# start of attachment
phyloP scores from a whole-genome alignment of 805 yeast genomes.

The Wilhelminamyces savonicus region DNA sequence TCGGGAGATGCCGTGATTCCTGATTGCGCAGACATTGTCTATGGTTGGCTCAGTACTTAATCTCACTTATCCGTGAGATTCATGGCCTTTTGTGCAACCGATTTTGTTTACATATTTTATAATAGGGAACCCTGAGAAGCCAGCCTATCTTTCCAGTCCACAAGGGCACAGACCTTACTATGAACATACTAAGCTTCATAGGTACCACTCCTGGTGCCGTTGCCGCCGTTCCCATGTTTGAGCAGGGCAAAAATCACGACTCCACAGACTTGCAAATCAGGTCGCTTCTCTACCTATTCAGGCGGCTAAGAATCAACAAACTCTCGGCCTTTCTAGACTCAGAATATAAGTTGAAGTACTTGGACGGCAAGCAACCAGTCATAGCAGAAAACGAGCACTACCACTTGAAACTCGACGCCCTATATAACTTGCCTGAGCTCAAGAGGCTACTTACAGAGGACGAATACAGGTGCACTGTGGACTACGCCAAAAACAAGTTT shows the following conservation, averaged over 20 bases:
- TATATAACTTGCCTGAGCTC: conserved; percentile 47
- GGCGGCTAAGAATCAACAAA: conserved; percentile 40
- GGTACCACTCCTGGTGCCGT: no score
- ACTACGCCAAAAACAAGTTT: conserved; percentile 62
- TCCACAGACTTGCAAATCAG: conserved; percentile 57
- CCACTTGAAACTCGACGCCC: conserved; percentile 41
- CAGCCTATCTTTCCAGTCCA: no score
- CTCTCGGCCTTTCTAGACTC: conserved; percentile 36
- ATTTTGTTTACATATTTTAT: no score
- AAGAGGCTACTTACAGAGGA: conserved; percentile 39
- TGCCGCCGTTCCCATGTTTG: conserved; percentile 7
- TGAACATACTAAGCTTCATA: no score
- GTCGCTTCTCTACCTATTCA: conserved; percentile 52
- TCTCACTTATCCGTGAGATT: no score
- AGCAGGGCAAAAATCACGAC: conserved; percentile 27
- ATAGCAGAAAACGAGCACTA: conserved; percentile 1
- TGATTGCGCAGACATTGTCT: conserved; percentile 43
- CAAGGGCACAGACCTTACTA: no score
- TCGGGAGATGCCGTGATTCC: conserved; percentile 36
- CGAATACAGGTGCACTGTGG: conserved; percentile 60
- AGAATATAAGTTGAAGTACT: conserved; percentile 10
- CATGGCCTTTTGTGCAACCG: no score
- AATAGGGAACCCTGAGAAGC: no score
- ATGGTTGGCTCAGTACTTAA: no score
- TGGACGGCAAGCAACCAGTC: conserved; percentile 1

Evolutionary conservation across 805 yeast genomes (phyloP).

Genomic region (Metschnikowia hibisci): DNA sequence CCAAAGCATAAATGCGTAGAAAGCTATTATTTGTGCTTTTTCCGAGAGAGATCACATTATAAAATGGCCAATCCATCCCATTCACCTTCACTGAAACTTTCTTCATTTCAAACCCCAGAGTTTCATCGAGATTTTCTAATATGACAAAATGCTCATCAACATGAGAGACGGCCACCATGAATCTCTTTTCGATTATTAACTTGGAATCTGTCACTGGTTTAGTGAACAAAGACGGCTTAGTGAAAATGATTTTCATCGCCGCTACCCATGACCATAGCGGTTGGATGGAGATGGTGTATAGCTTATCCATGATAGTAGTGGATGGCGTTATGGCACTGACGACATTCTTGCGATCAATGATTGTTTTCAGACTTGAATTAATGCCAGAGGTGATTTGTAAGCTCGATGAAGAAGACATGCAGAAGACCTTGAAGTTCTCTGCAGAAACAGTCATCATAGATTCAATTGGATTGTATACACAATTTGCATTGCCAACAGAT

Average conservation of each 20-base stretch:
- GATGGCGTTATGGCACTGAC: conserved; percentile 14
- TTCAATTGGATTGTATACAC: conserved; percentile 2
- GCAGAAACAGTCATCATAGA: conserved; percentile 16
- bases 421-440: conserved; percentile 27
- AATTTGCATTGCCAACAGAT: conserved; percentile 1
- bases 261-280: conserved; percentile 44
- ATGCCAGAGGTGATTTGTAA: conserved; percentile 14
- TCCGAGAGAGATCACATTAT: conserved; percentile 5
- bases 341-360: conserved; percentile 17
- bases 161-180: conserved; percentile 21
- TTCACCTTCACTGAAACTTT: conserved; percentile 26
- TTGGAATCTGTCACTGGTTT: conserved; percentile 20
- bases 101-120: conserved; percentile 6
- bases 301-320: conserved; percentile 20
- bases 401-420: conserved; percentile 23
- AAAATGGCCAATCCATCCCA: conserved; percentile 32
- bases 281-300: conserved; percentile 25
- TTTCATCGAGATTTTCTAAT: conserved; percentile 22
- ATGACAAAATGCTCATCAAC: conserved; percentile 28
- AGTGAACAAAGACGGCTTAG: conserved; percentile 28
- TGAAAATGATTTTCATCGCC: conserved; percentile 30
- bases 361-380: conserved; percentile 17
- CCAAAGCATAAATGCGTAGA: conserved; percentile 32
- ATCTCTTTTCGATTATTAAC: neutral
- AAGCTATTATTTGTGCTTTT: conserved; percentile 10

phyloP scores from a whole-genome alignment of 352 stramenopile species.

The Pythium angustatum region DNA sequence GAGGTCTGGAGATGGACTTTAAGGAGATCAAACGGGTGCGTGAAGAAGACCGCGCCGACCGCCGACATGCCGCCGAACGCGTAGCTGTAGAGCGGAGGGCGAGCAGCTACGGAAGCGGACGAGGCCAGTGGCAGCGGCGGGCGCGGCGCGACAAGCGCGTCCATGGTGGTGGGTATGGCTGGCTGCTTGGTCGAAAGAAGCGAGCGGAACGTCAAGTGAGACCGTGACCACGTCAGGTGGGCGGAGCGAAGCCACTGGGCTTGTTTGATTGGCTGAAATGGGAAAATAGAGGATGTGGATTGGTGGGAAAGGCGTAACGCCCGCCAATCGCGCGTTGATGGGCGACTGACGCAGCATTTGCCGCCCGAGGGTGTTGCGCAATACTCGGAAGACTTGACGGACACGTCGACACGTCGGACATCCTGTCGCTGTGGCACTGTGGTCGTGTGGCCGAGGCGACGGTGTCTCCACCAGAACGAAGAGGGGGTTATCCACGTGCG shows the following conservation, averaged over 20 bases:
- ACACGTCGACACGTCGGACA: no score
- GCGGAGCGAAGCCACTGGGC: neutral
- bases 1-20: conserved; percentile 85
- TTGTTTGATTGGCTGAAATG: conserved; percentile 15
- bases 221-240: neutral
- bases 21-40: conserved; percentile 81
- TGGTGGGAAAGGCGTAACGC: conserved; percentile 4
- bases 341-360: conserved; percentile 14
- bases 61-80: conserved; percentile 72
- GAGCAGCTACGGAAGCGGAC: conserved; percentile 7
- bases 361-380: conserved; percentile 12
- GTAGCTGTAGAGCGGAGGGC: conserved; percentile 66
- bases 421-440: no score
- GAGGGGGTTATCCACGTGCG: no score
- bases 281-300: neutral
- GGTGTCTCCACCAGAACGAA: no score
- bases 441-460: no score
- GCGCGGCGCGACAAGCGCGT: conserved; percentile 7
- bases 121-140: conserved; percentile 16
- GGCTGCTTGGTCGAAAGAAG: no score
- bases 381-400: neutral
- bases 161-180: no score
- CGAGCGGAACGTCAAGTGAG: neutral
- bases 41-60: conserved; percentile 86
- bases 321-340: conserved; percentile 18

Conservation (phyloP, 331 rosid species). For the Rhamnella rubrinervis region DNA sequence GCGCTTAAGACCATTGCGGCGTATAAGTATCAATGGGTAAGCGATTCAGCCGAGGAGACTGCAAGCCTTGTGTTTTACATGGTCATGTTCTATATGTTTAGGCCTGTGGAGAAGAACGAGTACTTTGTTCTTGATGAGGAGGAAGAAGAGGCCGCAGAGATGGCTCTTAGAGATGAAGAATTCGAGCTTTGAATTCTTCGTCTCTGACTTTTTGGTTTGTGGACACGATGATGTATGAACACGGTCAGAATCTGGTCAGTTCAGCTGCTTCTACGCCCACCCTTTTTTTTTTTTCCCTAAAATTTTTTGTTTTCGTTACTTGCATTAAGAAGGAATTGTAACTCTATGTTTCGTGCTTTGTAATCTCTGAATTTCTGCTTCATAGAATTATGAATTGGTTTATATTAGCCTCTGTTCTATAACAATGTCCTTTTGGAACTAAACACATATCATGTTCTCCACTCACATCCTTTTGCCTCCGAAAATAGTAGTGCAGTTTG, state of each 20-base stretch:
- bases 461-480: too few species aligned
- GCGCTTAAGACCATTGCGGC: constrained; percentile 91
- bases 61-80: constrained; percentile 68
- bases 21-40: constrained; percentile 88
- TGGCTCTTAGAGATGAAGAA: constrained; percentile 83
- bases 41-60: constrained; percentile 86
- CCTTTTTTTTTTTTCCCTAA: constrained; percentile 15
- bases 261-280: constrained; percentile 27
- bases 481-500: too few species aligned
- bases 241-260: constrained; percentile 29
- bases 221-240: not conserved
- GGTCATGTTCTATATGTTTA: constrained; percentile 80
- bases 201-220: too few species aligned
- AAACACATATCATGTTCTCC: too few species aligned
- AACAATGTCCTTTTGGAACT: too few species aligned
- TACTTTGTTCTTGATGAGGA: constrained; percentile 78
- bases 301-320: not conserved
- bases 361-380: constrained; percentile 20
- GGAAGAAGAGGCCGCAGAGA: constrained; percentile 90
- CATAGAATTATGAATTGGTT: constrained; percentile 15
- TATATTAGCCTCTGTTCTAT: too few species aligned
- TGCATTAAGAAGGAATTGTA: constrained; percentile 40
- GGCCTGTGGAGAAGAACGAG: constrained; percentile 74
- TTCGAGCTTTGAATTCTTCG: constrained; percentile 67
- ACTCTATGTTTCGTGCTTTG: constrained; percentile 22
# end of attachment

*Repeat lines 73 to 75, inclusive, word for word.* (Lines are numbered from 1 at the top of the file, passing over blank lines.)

- GGTGTCTCCACCAGAACGAA: no score
- bases 441-460: no score
- GCGCGGCGCGACAAGCGCGT: conserved; percentile 7